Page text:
Norman Warwick remembers
When The Fight Between The Monkees And The Suits Came To A HEAD
In November 1968, several movies starring influential rock bands of the era hit theatrss. After showing off their screwball skills in A Hard Day’s Night and Help!, The Beatles got animated (other actors assumed their voices) in the trippy cartoon musical Yellow Submarine. Also, The Rolling Stones were the stars of the avant-garde whatzit Sympathy for the Devil, directed by French New Wave icon Jean-Luc Godard. But perhaps the most ambitious cinematic romp a ‘60s band took that month is also the most forgotten, and most misunderstood: Head.
Head (right) marked the feature-film debut of The Monkees, the poppy foursome that headlined their own NBC sitcom for a couple seasons. The band was really the creation of two guys, Bob Rafelson and Bert Schneider, who initially wanted to craft a show around the established band The Lovin’ Spoonful. When that fell through, they formed a band with English stage star Davy Jones and three musically-inclined guys—drummer Micky Dolenz, guitarist Michael Nesmith, and bassist Peter Tork—they discovered via a talent search.
From 1966 to 1968, this quartet (also known as the Prefab Four) were stars on the small screen and the pop charts. Episodes had them engaging in slapstick hijinks when they weren’t doing musical numbers that were basically the first music videos. Although they were killing the teenyboppers with such singles as “I’m a Believer” and “Last Train to Clarksville,” the hip and edgy crowd still saw them as a manufactured, mediocre Beatles knockoff.
After the sitcom’s cancellation, they went to work on Head (originally titled Changes), which is just 86 minutes of these guys admitting who they are—and how they would very much like to get away from that image.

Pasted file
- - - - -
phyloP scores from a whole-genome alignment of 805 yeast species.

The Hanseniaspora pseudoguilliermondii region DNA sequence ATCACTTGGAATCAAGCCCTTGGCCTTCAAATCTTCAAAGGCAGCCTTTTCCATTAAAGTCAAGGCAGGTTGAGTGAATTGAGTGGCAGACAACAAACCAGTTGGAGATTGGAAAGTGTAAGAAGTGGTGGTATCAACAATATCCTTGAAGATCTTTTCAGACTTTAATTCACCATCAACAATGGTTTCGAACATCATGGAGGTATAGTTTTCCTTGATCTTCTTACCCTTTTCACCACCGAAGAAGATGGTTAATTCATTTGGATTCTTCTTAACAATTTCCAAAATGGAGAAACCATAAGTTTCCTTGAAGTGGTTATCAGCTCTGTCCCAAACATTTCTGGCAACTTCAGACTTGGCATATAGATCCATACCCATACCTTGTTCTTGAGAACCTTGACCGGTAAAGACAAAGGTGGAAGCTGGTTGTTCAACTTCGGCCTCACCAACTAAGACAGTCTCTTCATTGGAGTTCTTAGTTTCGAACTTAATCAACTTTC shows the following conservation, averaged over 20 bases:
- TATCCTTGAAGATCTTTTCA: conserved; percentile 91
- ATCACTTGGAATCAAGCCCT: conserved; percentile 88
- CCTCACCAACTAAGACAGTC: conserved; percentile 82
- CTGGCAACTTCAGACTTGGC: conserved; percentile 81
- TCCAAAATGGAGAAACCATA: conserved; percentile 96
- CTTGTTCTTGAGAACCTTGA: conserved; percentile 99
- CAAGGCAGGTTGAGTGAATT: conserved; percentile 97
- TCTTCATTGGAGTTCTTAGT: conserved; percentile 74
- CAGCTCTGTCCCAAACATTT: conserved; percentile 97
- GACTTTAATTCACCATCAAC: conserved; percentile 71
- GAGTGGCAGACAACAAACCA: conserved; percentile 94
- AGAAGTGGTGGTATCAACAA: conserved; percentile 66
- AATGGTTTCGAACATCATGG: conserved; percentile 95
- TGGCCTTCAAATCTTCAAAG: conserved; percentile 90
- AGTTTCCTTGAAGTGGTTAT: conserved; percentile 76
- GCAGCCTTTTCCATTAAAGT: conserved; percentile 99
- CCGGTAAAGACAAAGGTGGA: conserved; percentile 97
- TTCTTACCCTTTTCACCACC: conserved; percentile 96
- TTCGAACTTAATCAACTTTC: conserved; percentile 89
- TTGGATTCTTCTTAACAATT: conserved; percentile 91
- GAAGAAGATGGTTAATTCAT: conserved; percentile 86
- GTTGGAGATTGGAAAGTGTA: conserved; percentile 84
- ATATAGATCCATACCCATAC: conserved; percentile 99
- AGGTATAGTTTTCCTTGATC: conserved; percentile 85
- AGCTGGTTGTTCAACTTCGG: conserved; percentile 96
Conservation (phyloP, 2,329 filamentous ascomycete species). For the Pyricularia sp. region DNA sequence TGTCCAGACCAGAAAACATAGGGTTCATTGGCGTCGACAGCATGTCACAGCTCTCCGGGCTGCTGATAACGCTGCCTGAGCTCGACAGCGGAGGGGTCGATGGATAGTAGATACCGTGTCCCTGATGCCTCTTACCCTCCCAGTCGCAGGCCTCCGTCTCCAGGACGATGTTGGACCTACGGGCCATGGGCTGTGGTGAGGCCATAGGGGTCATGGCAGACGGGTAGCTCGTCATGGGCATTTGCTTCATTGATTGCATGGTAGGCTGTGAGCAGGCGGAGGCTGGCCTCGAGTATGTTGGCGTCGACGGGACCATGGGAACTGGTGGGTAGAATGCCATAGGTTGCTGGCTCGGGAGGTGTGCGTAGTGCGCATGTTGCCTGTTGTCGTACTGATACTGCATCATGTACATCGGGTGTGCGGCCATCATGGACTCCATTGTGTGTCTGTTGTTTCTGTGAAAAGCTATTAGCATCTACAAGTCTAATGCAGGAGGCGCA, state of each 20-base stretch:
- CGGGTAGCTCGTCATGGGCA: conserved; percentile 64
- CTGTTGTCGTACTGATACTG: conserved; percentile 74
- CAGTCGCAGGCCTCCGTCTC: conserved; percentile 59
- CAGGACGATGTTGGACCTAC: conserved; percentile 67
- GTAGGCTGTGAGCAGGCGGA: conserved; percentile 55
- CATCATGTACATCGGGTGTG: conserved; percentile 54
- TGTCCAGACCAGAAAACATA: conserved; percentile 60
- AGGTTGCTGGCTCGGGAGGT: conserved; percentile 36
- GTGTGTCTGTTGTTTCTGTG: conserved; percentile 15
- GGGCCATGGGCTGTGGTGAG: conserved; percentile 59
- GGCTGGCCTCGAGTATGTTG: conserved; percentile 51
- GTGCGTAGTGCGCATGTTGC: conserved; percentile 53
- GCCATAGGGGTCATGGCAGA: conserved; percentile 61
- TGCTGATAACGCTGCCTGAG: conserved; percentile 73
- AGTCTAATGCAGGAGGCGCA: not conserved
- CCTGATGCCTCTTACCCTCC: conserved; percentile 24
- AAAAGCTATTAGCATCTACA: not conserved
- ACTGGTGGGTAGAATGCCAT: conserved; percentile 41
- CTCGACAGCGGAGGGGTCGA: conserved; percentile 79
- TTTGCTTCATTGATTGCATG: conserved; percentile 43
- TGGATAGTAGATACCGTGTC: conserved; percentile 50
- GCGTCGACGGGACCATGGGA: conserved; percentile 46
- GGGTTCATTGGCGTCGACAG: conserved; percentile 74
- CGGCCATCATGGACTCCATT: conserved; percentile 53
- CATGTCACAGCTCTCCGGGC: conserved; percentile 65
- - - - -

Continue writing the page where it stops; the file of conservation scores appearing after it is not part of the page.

The first 20 minutes packs a lot: It begins with Dolenz committing suicide by jumping off a bridge (he gets saved by two mermaids). Then, we get the group singing a ditty about their artificiality: “Hey hey, we are The Monkees / You know we love to please / A manufactured image with no philosophies.” They eventually perform live in front of screaming gals, whose slo-mo screams of enthusiasm are intercut with black-and-white shots of Vietnam War atrocities, including the infamous execution of a Viet Cong officer. The performance ends with the girls rushing the stage to get a piece of the boys, who are now gone and replaced with mannequins.
For a G-rated movie, Head is jam-packed with absurd, alienating antics. The film is mostly vignettes where the Monkees wander around a studio backlot, plow through movie genres (a war movie, a Western, a horror film, a boxing picture) and try to find ways to escape each one of them, usually running from a nefarious, presumably powerful figure (Golden Age leading man Victor Mature).
You get random cameos from Frank Zappa (right) , Annette Funicello, boxer Sonny Liston, football player Ray Nitschke, trailblazing stripper Carol Doda, a then-unknown Teri Garr, and very brief Dennis Hopper. Notorious character actor Timothy Carey pops up now and then to keep things even more insane. And just in case you don’t get the message that these cats are prisoners trapped in their own celebrity purgatory, there are sequences where they are literally trapped in a dark box. When they’re not dryly rolling with the madness, they’re still doing musical numbers, with some of them penned by Harry Nilsson, Gerry Goffin and Carole King.